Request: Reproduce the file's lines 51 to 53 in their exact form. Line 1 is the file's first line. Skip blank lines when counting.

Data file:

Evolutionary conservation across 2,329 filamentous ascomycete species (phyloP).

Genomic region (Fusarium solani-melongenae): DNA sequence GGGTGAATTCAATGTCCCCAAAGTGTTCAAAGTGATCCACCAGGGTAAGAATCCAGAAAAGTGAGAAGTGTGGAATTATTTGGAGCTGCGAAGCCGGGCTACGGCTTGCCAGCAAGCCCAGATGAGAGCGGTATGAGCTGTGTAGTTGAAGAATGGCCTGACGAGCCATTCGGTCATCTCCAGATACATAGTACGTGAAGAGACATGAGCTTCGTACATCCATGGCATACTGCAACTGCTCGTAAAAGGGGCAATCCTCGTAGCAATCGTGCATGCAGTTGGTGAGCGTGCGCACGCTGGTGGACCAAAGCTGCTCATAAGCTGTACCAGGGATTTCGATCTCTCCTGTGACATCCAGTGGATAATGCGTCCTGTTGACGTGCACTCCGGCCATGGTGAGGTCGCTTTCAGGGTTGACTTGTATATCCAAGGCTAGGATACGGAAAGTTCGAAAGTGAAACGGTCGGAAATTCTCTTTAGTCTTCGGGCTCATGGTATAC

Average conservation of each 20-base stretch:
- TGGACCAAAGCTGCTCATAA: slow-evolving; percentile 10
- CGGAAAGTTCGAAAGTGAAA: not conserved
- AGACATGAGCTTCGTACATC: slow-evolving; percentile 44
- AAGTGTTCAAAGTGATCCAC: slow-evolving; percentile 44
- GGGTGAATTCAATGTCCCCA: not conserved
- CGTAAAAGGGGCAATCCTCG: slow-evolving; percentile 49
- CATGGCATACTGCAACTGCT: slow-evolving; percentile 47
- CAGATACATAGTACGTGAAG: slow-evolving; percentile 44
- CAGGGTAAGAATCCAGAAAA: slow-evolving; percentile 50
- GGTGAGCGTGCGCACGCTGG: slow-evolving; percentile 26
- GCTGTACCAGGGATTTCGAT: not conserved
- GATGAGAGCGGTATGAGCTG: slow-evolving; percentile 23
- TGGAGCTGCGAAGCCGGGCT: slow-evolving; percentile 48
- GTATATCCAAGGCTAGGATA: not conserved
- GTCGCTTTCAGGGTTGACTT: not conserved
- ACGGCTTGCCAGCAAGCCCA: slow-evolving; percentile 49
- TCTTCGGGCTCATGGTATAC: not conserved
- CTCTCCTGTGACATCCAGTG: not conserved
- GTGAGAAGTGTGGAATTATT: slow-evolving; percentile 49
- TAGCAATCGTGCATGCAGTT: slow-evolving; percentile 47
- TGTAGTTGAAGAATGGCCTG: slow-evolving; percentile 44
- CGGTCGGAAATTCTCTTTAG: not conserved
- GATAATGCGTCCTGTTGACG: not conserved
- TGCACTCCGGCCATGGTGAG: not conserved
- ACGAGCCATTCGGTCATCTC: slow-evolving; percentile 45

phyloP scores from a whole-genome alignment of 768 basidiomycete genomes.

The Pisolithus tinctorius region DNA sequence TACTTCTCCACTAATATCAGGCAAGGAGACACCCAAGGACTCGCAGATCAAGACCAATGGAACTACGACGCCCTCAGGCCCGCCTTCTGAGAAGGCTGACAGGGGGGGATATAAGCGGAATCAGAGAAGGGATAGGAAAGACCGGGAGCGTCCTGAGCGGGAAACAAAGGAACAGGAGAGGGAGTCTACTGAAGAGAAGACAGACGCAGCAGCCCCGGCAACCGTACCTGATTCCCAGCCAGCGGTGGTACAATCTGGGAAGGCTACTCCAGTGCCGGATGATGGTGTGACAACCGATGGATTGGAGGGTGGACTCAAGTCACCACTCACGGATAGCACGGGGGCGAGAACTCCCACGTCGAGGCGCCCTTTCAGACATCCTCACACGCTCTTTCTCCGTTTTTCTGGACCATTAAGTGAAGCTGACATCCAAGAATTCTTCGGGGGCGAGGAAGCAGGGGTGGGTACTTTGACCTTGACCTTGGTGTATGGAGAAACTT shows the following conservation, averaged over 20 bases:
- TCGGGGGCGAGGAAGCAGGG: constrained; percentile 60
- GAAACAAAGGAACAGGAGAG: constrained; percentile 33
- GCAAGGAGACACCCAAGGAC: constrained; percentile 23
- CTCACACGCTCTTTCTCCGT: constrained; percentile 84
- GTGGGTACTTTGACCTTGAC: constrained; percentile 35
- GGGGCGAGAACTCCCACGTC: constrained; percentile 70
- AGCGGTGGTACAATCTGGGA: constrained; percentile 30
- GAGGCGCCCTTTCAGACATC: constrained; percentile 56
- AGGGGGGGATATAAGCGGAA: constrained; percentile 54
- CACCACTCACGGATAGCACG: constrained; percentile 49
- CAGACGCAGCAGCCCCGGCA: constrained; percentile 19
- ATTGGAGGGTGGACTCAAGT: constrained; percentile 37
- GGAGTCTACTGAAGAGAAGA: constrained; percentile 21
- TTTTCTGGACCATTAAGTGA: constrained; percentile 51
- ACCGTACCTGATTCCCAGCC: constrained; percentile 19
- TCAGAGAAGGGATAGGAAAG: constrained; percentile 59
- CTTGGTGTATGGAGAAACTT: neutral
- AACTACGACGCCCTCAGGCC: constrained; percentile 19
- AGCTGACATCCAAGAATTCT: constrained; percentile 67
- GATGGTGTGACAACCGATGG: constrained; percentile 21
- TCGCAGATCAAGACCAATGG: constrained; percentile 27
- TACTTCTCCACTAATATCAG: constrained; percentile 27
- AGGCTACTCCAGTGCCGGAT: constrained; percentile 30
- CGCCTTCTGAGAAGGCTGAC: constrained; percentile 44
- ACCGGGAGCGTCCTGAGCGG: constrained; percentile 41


- TCGCAGATCAAGACCAATGG: constrained; percentile 27
- TACTTCTCCACTAATATCAG: constrained; percentile 27
- AGGCTACTCCAGTGCCGGAT: constrained; percentile 30